Will crypto make Facebook too powerful?

Facebook co-founder and CEO Mark Zuckerberg; photo courtesy of Fortune.com

Nowadays, everything is online and our lives rely on technology; it’s how we communicate, conduct business, travel and so much more. In fact, it’s probably hard to remember a day where you’ve not had some interaction with the tech world. As our lives become ever more reliant on online platforms, however, some people fear that tech giants like Facebook and Google are becoming too powerful in our society. This fear became more of a reality on June 18, 2019, when Facebook made the announcement that it is breaking into the cryptocurrency world, ready to exert an influence and control over another source of data. 

If passed by regulators, Facebook’s cryptocurrency, named Libra, will be available on either “a standalone application or its messaging platform.” Similarly, a current messaging platform that is used to make payments is WeChat, which has had a great deal of success in China and is used by most locals, with about one billion monthly users and 900 million on WeChat Pay as of 2019. With Libra, Facebook has the opportunity to obtain the success of an app like WeChat through its online messaging platforms. On the Facebook Messenger app, at the end of 2018, Facebook had 1.3 billion monthly users, as well as 1.5 billion monthly users on its other messaging platform, WhatsApp, at the end of 2017. The difference between WeChat and Facebook will be that the money passing through the app will be Facebook’s proprietary money, while WeChat is moving RMB, dollars, pounds and other fiat money.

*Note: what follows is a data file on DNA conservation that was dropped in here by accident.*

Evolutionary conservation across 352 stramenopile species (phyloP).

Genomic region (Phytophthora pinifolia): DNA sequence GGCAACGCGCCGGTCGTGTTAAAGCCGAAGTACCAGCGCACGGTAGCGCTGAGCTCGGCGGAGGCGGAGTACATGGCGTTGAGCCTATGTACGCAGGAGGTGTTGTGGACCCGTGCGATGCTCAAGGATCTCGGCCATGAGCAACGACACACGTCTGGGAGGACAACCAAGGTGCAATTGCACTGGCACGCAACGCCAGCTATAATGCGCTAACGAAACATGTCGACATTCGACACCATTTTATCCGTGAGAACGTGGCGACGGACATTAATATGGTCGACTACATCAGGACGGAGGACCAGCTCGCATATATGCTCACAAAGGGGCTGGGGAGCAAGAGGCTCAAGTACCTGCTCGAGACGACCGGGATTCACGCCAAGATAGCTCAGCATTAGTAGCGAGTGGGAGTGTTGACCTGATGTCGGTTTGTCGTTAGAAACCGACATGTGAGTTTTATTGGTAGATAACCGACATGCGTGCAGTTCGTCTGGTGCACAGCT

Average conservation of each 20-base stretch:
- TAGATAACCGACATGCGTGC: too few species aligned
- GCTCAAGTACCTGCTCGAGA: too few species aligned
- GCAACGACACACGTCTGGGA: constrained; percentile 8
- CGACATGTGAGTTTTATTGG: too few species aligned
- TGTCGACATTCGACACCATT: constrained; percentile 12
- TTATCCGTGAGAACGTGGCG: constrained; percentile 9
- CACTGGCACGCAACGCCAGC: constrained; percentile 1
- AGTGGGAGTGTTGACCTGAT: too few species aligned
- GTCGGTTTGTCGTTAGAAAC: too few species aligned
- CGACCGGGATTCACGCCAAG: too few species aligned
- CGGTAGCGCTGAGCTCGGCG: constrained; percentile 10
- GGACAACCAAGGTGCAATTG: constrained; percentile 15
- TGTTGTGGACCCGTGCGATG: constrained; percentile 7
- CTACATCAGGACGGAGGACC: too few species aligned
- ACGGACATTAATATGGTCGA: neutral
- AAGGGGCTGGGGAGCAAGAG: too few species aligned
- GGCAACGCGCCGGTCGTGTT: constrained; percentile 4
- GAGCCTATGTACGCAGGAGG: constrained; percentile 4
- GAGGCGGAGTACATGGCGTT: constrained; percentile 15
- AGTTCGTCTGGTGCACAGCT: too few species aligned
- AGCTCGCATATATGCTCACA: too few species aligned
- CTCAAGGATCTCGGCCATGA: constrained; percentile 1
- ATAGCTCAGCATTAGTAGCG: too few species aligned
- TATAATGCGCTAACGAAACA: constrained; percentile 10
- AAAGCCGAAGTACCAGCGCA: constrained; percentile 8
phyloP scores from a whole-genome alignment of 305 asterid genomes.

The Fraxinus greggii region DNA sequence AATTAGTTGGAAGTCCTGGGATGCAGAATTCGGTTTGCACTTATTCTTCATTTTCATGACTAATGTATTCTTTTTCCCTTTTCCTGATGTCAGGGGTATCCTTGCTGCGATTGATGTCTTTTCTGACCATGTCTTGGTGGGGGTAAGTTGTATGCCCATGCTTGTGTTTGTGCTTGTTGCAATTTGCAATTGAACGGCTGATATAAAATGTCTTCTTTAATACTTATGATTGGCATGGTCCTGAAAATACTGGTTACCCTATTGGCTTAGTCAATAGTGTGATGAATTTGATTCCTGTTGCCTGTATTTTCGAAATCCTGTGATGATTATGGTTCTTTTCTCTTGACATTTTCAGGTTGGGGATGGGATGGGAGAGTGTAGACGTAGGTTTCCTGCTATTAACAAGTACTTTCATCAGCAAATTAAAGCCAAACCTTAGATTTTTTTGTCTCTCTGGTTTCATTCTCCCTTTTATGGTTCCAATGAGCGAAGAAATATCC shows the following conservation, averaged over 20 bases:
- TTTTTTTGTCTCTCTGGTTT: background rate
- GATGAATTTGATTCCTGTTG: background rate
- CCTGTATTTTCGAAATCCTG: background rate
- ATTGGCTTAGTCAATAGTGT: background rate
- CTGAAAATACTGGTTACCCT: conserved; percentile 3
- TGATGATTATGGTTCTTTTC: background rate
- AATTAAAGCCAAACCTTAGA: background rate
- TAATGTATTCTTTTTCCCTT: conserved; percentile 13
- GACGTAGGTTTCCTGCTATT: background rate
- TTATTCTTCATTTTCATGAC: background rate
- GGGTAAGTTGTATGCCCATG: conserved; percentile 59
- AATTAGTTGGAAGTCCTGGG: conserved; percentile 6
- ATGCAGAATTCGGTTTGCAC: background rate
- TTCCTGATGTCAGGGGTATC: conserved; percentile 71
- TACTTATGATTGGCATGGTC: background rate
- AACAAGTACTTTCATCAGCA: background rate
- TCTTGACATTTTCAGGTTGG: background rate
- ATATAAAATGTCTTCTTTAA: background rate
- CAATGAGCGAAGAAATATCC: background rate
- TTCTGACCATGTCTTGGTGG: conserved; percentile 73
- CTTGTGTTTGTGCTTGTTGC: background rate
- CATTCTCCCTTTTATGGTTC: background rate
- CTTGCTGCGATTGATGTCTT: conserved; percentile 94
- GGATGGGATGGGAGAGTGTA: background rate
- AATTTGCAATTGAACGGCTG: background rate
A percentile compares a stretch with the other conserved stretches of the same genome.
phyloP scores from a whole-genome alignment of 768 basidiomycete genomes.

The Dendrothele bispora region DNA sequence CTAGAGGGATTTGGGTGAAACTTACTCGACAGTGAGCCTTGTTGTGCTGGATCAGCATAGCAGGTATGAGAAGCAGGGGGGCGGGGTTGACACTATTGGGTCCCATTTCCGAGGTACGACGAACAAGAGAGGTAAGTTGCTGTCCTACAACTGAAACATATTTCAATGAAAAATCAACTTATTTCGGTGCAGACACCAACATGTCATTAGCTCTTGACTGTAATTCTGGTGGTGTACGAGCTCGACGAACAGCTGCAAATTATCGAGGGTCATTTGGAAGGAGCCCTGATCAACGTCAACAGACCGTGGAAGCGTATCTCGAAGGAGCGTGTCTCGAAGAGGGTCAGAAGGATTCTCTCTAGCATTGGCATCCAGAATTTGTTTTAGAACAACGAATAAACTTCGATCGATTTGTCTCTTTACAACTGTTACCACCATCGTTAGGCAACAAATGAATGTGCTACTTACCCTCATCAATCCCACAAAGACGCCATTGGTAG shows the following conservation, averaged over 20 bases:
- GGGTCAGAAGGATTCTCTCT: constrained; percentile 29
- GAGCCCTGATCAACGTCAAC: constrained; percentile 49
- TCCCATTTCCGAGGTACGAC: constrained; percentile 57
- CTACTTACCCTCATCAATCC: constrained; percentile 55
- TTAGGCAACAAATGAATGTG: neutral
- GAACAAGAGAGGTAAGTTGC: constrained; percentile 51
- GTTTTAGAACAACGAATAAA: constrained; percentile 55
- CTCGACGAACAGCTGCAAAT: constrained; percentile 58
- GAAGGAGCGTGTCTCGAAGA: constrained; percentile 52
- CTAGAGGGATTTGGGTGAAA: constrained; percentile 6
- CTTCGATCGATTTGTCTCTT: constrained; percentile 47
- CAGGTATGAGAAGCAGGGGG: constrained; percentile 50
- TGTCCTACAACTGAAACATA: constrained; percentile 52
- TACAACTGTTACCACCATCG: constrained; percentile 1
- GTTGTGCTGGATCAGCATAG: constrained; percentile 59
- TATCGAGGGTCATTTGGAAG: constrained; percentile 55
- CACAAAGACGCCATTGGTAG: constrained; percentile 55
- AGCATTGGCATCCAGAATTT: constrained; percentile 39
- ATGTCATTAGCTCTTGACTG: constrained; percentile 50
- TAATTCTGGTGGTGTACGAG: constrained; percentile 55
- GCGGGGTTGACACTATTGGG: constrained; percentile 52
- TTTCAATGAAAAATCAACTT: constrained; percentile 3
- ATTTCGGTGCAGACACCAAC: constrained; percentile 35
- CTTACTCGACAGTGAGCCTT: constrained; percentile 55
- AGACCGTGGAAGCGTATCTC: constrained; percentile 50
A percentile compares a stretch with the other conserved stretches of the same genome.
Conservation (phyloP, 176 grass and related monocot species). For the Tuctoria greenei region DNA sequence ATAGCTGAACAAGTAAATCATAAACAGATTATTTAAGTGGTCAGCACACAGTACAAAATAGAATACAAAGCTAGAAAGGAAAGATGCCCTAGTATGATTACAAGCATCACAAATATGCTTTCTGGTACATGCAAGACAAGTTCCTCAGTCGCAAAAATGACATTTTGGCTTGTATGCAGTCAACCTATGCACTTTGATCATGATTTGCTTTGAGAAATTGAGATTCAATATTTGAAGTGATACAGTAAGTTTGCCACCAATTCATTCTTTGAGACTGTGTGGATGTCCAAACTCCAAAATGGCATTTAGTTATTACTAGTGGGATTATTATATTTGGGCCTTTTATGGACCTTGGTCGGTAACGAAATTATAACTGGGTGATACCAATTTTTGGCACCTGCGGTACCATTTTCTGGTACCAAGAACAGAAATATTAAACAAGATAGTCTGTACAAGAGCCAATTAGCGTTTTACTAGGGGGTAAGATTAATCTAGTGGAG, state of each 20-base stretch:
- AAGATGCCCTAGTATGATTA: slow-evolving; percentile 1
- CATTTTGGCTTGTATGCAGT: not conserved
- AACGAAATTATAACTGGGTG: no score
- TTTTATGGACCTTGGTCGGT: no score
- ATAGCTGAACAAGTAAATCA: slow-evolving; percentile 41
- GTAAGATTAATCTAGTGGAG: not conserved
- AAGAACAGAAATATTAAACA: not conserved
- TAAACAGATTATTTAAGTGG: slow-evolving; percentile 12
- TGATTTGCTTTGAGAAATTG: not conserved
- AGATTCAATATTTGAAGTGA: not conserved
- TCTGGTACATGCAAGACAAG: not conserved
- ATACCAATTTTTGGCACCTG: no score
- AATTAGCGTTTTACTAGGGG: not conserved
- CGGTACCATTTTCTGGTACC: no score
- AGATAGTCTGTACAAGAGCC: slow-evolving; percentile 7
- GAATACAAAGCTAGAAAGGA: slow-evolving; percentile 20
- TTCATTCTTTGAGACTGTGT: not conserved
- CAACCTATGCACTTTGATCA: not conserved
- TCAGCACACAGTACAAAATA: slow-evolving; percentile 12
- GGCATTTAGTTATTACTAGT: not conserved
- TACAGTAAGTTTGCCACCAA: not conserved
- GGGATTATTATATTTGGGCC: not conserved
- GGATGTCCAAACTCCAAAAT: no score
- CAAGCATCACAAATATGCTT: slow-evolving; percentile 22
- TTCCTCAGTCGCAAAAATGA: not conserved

Facebook's newly proposed cryptocurrency, Libra; photo courtesy of Getty Images

Cryptocurrency differs from normal money, since it is all-digital and doesn’t exist in the physical form, which is quite hard to wrap your head around. With Libra, Facebook is basically trying to create a new global currency that can be exchanged completely online. Money that is handled via blockchain transactions is also not overseen by governments or banks, meaning Facebook would get a break from its long history of government intervention it has faced. In order for Facebook to gain this level of trust, given everything it has been through in recent years, the company has surrounded itself with trustworthy people. The Guardian explains that Facebook has attempted to ease people’s concerns by having a subsidiary to “facilitate transactions and an independent association in the neutral Switzerland [to] oversee it.” The currency will also be managed by other finance and technology companies, as well as credit card facilitators such as Visa and Mastercard. 

A Coindesk article points out that this move by Facebook is ultimately a move for more data. The article explains that “this is all about Facebook enriching its reservoirs of data, knowing who you are (for real), what you’re buying, who you’re paying and how much you have.” In a nutshell, Facebook joining the financial world through cryptocurrency adds to the ever-growing strength and scope of the Silicon Valley tech giant.

A breakdown of how Libra would work; graphic courtesy of Financial Times

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